Just days after a state of emergency order was lifted in parts of Charlotte, North Carolina, authorities on Thursday released audio from the deadly police shooting of Keith Lamont Scott that sparked days of sometimes violent protests, according to 11 Alive.
“The three pieces of audio contain the 911 call and radio traffic received and transmitted moments after the fatal shooting that sparked week-long protests in Charlotte and a nation wide debate,” writes the television news outlet.
In one police radio call, an officer can be heard saying, “Shots fired. Suspect down.” Police redacted the audio and altered the voices, notes the report. The shooting occurred about 3 P.M. on Sept. 20 at an apartment complex in North Carolina’s Charlotte-Mecklenburg County.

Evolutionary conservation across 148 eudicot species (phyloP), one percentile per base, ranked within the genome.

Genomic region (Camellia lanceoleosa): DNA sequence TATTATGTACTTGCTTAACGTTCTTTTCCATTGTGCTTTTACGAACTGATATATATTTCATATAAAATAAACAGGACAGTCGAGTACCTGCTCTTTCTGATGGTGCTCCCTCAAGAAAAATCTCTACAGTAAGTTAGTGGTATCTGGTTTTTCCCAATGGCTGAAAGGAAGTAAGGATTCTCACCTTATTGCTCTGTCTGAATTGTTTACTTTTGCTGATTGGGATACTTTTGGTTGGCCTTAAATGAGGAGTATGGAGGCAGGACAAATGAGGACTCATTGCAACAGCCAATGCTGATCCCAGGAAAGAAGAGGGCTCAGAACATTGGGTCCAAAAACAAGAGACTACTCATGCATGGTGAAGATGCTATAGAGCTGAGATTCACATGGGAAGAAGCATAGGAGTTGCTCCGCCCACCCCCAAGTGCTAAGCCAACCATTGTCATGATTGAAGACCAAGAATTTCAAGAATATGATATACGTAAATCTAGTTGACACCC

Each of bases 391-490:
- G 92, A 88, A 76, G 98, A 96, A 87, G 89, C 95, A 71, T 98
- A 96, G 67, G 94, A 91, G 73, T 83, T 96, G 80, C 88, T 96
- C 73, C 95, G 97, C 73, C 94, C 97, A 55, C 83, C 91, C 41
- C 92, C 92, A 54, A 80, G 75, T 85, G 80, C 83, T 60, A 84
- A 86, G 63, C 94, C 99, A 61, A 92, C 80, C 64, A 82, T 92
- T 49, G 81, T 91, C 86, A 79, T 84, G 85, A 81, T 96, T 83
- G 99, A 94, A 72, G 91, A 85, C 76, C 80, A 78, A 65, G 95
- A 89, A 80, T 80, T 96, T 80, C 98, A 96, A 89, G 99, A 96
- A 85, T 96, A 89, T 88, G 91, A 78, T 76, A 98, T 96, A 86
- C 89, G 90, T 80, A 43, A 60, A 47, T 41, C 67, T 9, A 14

Another radio call likely sheds light on why officers may have noticed Scott, 43, a married father of seven, in the first place.
Family says he was sitting in his car waiting for his son to be dropped off after school. But officers, who were staking out the nearby Village at College Downs complex for another individual, reportedly observed a man–presumably Scott–sitting in a car, rolling a joint with a handgun in his possession, according to one audio. The exchange below occurred about five minutes before the shooting.
In the 911 call, an obviously distraught witness told the operator that a man was shot by a Black officer.
The 911 call and police radio transmissions fail to explain why Scott ended up dead instead of questioned and sent back home to his wife and children. North Carolina residents can carry firearms in most public places without a permit or license. And marijuana is essentially decriminalized in the state of North Carolina, notes The Washington Post.
What was Scott’s crime? Sound off in the comments.